[Numpy-discussion] profiling line by line

Robert Kern robert.kern@gmail....
Wed Sep 17 18:29:09 CDT 2008


On Wed, Sep 17, 2008 at 18:09, Ondrej Certik <ondrej@certik.cz> wrote:
> On Wed, Sep 17, 2008 at 3:56 AM, Robert Kern <robert.kern@gmail.com> wrote:
>> On Mon, Sep 15, 2008 at 11:13, Arnar Flatberg <arnar.flatberg@gmail.com> wrote:
>>> That would make me an extremely happy user, I've been looking for this for
>>> years!
>>> I can't imagine I'm the only one who profiles some hundred lines of code and
>>> ends up with 90% of total time in the dot-function
>>
>> For the time being, you can grab it here:
>>
>> http://www.enthought.com/~rkern/cgi-bin/hgwebdir.cgi/line_profiler/
>>
>> It requires Cython and a C compiler to build. I'm still debating
>> myself about the desired workflow for using it, but for now, it only
>> profiles functions which you have registered with it. I have made the
>> profiler work as a decorator to make this easy. E.g.,
>>
>>  from line_profiler import LineProfiler
>>
>>  profile = LineProfiler()
>>
>>  @profile
>>  def my_slow_func():
>>      ...
>>
>>  profile.dump_stats('my_slow_func.lprof')
>>
>> This is kind of inconvenient, so I have a little script that handles
>> everything except for the @profile itself. It started as a script to
>> run cProfile nicely, so it actually does that by default.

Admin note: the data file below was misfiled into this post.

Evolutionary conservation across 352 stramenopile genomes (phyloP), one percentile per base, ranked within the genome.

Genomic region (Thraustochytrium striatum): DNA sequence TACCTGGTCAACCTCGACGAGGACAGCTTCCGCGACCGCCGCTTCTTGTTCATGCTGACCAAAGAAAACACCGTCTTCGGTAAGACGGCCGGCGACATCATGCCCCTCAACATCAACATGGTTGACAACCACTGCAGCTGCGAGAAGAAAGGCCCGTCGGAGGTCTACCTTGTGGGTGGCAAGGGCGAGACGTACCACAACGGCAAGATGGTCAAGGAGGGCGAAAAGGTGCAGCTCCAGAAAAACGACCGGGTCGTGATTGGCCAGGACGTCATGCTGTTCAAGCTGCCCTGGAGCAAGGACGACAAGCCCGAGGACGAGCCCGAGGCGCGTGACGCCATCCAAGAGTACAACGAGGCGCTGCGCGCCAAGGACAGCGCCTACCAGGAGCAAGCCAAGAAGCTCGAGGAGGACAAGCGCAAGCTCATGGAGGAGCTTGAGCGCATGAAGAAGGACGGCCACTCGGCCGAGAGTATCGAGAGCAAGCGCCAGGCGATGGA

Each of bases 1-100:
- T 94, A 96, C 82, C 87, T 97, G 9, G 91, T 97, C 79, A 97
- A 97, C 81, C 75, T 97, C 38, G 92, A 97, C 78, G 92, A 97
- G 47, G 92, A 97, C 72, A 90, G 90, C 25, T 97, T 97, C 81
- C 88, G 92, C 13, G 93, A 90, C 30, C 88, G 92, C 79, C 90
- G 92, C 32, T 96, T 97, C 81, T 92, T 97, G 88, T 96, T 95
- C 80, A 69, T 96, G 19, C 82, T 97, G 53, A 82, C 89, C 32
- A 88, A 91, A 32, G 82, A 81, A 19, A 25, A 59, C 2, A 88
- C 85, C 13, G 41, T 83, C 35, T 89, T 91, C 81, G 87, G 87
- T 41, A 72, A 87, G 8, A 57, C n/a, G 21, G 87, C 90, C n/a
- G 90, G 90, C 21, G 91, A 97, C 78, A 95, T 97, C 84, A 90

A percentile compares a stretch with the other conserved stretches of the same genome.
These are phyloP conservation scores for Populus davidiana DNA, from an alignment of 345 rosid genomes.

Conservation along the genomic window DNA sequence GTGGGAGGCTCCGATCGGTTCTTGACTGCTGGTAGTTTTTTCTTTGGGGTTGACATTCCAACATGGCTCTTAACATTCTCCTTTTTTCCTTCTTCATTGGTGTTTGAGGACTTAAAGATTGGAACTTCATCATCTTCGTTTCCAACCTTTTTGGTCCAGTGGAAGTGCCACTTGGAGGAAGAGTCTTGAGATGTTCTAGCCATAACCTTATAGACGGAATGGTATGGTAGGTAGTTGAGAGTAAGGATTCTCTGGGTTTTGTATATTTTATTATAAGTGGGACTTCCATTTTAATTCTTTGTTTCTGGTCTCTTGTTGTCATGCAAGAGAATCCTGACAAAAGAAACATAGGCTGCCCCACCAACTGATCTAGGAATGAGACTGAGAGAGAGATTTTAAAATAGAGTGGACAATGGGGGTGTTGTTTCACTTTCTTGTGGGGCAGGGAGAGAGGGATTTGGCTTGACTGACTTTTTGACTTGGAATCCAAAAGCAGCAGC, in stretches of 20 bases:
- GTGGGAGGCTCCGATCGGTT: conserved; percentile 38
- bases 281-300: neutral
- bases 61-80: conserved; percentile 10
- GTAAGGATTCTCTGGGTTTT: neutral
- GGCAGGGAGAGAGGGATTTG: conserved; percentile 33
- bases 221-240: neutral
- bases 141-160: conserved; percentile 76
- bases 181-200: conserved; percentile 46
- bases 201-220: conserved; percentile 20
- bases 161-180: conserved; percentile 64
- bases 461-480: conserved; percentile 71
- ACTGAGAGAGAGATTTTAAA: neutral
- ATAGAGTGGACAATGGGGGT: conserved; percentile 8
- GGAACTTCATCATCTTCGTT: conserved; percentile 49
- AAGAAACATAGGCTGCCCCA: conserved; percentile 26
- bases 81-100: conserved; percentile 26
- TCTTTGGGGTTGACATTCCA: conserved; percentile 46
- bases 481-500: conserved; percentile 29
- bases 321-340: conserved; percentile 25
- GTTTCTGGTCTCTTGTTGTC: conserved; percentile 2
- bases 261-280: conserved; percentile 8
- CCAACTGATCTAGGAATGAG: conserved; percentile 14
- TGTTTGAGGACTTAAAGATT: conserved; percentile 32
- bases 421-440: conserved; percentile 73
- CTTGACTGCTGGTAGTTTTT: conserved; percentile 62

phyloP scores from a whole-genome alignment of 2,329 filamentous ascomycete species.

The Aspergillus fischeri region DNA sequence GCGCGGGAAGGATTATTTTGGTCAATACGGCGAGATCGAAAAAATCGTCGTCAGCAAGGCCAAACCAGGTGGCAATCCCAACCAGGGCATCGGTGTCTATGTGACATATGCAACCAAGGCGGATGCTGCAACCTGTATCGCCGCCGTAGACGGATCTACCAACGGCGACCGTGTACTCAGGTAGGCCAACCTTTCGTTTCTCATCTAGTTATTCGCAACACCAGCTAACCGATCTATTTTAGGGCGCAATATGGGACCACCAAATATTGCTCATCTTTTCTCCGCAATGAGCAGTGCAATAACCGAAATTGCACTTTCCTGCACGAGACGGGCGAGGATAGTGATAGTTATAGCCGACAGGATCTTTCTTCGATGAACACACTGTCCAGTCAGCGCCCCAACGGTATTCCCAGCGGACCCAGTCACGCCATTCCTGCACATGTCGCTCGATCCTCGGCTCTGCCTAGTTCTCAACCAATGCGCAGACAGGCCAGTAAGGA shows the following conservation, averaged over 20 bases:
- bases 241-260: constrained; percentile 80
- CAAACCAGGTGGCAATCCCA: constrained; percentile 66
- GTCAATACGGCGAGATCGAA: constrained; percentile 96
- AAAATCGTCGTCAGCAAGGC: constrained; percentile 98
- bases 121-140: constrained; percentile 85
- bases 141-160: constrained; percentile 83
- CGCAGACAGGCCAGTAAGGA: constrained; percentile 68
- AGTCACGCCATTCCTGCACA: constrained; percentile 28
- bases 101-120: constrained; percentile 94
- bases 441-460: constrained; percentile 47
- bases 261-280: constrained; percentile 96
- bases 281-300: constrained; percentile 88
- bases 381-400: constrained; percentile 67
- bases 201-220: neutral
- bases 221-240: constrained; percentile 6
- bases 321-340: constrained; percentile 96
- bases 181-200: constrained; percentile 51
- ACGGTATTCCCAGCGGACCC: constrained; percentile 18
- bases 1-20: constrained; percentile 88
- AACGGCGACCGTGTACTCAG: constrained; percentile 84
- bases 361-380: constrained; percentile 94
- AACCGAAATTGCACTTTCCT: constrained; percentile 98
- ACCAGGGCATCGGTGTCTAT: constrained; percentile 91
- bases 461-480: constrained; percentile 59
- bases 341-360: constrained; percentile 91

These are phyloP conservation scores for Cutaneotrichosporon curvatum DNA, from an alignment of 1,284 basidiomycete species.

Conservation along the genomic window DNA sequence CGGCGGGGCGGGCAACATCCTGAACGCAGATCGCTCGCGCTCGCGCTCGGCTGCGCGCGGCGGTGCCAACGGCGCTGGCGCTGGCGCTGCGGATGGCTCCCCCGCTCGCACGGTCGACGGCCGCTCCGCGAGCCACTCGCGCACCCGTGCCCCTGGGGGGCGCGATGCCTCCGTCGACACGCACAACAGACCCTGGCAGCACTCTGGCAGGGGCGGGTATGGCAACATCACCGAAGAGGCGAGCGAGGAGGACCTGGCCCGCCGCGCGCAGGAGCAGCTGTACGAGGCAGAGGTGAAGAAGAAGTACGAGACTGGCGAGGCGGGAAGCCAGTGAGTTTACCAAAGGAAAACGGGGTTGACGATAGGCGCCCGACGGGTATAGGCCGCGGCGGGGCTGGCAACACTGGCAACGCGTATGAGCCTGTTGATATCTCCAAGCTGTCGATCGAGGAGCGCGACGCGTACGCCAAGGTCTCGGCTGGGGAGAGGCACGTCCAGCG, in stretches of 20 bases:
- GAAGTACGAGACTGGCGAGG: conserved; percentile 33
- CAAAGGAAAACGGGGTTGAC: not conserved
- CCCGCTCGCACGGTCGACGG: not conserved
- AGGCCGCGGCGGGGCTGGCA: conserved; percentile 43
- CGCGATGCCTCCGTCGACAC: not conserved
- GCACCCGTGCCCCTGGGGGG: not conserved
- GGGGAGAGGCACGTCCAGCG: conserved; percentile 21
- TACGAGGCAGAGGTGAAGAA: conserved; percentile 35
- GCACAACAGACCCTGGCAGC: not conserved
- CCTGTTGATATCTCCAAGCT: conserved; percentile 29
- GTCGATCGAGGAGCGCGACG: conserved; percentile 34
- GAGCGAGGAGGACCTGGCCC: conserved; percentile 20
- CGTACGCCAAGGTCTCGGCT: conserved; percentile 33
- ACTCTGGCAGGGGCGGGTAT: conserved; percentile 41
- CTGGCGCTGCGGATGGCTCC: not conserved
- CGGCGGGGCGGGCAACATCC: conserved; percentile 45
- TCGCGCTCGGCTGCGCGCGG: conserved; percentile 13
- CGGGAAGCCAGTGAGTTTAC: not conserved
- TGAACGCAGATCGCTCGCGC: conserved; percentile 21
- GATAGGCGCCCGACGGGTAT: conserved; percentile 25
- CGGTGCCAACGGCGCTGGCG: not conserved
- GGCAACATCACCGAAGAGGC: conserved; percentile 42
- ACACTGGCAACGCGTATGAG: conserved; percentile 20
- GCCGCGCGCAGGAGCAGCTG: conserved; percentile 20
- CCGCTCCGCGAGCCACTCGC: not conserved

>>
>> I took pystone.py from the Python source and added a couple of
>> @profile decorators to demonstrate:
>>
>>
>> [line_profiler]$ ./kernprof.py --help
>> Usage: ./kernprof.py [-s setupfile] [-o output_file_path] scriptfile [arg] ...
>>
>> Options:
>>  -h, --help            show this help message and exit
>>  -l, --line-by-line    Use the line-by-line profiler from the line_profiler
>>                        module instead of cProfile. Implies --builtin.
>>  -b, --builtin         Put 'profile' in the builtins. Use 'profile.enable()'
>>                        and 'profile.disable()' in your code to turn it on and
>>                        off, or '@profile' to decorate a single function, or
>>                        'with profile:' to profile a single section of code.
>>  -o OUTFILE, --outfile=OUTFILE
>>                        Save stats to <outfile>
>>  -s SETUP, --setup=SETUP
>>                        Code to execute before the code to profile
>>
>> [line_profiler]$ ./kernprof.py -l pystone.py
>> Pystone(1.1) time for 50000 passes = 11.34
>> This machine benchmarks at 4409.17 pystones/second
>> Wrote profile results to pystone.py.lprof
>>
>> [line_profiler]$ ./view_line_prof.py pystone.py.lprof
>> Timer unit: 1e-06 s
>>
>> File: pystone.py
>> Function: Proc0 at line 79
>> Total time: 8.46516 s
> [...]
>
> This is what I am getting:
>
> $ ./kernprof.py -l pystone.py
> Wrote profile results to pystone.py.lprof
> $ ./view_line_prof.py pystone.py.lprof
> Timer unit: 1e-06 s
>
> $
>
> So I think you meant:
>
> $ ./kernprof.py -l mystone.py
> 20628
> Wrote profile results to mystone.py.lprof
> $ ./view_line_prof.py mystone.py.lprof
> Timer unit: 1e-06 s
>
> File: pystone.py
> Function: Proc0 at line 79
> Total time: 13.0803 s
> [...]
>
> Now it works.

No, I meant pystone.py. My script-finding code may have (incorrectly)
found a different, uninstrumented pystone.py file somewhere else,